Antarctica breakthrough: Scientists discover NEW species ‘like nothing seen before’

(THIS ARTICLE IS COURTESY OF THE UK EXPRESS NEWS)

 

Antarctica breakthrough: Scientists discover NEW species ‘like nothing seen before’

ANTARCTICA scientists discovered a new species of fish after heading deep below the frozen continent, a documentary revealed.

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Antarctica is of great interest to scientists as it is a totally unspoiled landscape where they can study the history of the Earth and the effects of climate change. Thousands of scientists reside there, drilling below the ice to get a better idea of the icy continent’s past. However, one group took things a step further.

Expedition Antarctica embarked on a journey through the surrounding waters of Antarctica to uncover some of the most bizarre marine life known to man.

They documented their journey, which saw them pull out a number of strange fish from the depths of the ocean.

Andrew Stewart, a leading scientist in the excavation was left stunned by some of the species.

He said last month: “This is why I came to Antarctica, to see things like this.

Antarctica scientists found a new species

Antarctica scientists found a new species (Image: YOUTUBE)

The expedition headed around the continent

The expedition headed around the continent (Image: YOUTUBE)

This is why I came to Antarctica

Andrew Stewart

“We now have whole families of fish found nowhere else in the world, except the Southern Ocean and these are fascinating animals.

“These are the ice fish, temperatures above five degrees are too hot for them.”

However, the narrator of the show went on to reveal how one discovery stood out from the rest.

He said: “The sea holds a dizzying variety of fish to baffle and thrill marine biologists.

“Nature even saw fit to make about 115 species of snailfish.

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The team then pulled fish up from the depths of the ocean

The team then pulled fish up from the depths of the ocean (Image: YOUTUBE)

“Then, along comes the type of discovery that blows biologists out of the water.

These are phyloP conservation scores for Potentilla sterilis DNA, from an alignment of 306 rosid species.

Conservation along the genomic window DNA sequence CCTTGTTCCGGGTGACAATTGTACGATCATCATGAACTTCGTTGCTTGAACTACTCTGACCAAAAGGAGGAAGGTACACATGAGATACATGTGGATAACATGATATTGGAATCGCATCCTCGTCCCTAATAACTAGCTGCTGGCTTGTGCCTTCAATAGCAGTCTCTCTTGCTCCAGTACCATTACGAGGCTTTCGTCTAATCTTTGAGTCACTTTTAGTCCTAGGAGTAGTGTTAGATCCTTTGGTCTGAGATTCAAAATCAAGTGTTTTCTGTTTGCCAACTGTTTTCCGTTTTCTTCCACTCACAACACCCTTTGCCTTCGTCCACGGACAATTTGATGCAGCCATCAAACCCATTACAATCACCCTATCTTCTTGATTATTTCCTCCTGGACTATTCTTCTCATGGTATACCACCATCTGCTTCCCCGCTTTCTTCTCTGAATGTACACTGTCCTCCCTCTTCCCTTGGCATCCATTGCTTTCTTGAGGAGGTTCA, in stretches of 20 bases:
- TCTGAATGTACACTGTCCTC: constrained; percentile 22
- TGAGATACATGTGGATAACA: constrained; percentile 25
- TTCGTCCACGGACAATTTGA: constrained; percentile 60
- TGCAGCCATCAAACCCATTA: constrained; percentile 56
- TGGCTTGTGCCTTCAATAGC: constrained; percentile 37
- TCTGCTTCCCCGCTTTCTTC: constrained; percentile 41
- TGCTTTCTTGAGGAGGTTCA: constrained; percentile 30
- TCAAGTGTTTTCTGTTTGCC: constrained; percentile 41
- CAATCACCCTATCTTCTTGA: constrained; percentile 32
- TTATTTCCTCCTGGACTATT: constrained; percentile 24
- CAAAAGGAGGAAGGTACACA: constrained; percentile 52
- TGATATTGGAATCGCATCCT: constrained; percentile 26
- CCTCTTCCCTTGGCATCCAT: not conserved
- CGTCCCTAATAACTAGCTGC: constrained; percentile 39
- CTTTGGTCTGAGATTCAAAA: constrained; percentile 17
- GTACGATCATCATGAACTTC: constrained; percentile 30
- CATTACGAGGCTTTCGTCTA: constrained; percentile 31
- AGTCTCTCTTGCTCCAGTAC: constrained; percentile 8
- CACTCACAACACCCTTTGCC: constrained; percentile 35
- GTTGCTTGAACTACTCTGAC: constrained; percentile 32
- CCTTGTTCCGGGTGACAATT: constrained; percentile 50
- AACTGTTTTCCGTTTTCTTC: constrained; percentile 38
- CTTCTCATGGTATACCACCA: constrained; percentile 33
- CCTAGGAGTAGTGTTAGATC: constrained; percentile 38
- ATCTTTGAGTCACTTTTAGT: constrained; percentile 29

“Most scientists hope to find something truly new, but only a few actually accomplish it.

“Andrew has discovered another new species, making him the first human to lay eyes on this creature, that has evolved over millions of years.”

Dr Stewart held the creature up to the camera.

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A number of strange creatures emerged

A number of strange creatures emerged (Image: YOUTUBE)

There was one fish more bizarre than the rest

There was one fish more bizarre than the rest (Image: YOUTUBE)

The team plan to scour the rest of the ocean

The team plan to scour the rest of the ocean (Image: YOUTUBE)

Antarctica: Scientists discover when continent froze over

Play Video

He then exclaimed: “I have to look at such features as the shape of the teeth, the jaws, the shape of the gill rakers, as well as counts of the vertebrae [to determine what it is].

“Now I have no idea what species this is.

“The colour pattern on the fins is like nothing I’ve ever seen before.”

Scientists also discovered a four-million-year-old piece of wood that has helped researchers to map out Antarctica’s past.

Territorial claims in Antarctica

Territorial claims in Antarctica (Image: DX)

Great White Sharks Have A Secret ‘Cafe,’ And They Led Scientists Right To It

(THIS ARTICLE IS COURTESY OF NPR)

 

Great White Sharks Have A Secret ‘Cafe,’ And They Led Scientists Right To It

Scientists tagged over 30 great white sharks last fall — more than they had ever done in a single season.

Courtesy Stanford University — Block Lab Hopkins Marine Station

Great white sharks have a “hidden life” that is becoming a lot less hidden thanks to a scientific expedition that has been years in the making.

Scientists used to think the apex predators moved up and down the western coast of North America, snacking in waters with lots of food close to shore. Almost 20 years ago, Stanford marine biologist Barbara Block started putting tags on the sharks that could track their movements.

She and other researchers noticed something surprising — the tags showed that the sharks were moving away from these food-rich waters and heading more than a thousand miles off the coast of Baja California in Mexico.

Satellite images suggested the area was an ocean desert, a place with very little life.

The mystery of what was drawing the sharks to this strange place set new research into motion.

“We wanted to know if there was a hidden oasis that was formed by the currents that we couldn’t see from space,” Block said.

To find out, the scientists tagged over 30 great white sharks last fall — more than they had ever done in a single season. They’ve already gotten to know some of these animals from years of research. They’ve even given them names, such as Eugene, Tilden and Leona.

Then this spring, the research team set off on a state-of-the-art ship called the research vessel Falkor toward the mysterious area, hoping to find the sharks they tagged.

“There’s a lot of expectation when you put technology on an animal and then you take an expensive ship like the Falkor with 40 people to a box in the middle of the ocean and expect that these white sharks are going to be there,” Block said, speaking from the ship.

Sure enough, the animals were indeed swimming to this remote place, which the researchers have nicknamed the “White Shark Cafe.”

“Just as we predicted, the sharks showed up right in the cruise box,” Block added.

Schmidt Ocean Institute YouTube